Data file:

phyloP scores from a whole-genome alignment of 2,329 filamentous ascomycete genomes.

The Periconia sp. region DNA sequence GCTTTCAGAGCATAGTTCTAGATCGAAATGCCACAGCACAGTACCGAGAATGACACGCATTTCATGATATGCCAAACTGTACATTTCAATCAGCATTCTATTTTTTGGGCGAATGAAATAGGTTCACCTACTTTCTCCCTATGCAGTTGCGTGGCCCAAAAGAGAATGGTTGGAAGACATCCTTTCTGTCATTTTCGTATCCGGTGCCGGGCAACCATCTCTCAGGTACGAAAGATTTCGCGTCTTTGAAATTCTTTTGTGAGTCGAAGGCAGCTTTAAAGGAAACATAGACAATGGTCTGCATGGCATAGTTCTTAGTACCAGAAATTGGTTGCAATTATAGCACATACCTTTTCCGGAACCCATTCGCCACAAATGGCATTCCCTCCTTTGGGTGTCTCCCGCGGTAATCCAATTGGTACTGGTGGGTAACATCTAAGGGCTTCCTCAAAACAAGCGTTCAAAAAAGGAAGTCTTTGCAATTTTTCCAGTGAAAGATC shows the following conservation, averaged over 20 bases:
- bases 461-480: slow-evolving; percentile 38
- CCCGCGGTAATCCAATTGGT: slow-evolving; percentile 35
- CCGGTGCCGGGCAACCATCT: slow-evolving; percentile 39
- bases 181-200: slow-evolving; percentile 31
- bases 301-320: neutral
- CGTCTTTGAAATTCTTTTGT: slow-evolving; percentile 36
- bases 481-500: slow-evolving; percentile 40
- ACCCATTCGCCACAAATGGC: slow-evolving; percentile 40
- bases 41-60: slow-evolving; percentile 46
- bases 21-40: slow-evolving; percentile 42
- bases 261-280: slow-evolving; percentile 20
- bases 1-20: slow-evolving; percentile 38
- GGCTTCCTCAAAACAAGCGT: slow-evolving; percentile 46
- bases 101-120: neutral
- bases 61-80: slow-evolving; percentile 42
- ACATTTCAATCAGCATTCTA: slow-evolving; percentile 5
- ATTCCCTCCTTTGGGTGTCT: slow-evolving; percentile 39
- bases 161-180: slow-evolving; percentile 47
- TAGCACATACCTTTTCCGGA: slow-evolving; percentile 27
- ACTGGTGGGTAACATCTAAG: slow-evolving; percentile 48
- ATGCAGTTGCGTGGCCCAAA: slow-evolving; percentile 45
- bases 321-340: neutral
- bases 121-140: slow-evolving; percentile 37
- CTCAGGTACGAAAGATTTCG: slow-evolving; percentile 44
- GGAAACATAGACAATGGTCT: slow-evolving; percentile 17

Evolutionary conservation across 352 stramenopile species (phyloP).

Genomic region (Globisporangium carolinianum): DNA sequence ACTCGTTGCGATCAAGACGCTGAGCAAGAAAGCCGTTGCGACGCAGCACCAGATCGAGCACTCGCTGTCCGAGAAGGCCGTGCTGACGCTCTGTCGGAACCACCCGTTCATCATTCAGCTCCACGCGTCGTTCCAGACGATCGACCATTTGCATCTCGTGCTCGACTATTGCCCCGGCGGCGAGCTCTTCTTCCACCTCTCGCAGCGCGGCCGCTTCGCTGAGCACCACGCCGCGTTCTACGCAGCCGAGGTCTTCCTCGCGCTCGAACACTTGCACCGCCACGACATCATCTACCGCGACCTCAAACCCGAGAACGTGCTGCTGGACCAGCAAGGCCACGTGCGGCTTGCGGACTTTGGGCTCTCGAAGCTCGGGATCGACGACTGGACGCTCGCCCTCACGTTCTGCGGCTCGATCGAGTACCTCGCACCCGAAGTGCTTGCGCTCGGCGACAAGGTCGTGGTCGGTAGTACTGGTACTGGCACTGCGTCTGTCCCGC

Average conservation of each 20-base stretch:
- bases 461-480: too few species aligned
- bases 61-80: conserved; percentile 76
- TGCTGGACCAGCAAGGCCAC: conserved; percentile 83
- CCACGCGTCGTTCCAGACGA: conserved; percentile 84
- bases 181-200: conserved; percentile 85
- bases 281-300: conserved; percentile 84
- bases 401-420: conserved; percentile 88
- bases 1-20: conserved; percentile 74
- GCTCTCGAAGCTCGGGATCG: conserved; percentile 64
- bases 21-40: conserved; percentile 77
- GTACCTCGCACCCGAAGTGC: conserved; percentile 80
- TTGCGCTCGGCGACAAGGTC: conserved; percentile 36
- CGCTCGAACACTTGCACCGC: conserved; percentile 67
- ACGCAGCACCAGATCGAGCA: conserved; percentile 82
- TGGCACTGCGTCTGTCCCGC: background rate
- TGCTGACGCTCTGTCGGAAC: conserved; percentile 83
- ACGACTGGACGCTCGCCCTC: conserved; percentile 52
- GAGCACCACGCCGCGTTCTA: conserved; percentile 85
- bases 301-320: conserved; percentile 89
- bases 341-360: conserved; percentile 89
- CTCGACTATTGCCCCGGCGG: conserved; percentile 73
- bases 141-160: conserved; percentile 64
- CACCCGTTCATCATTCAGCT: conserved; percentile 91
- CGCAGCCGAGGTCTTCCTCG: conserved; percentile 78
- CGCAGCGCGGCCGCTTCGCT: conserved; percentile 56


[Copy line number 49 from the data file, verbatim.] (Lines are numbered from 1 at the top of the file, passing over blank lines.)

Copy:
- bases 301-320: conserved; percentile 89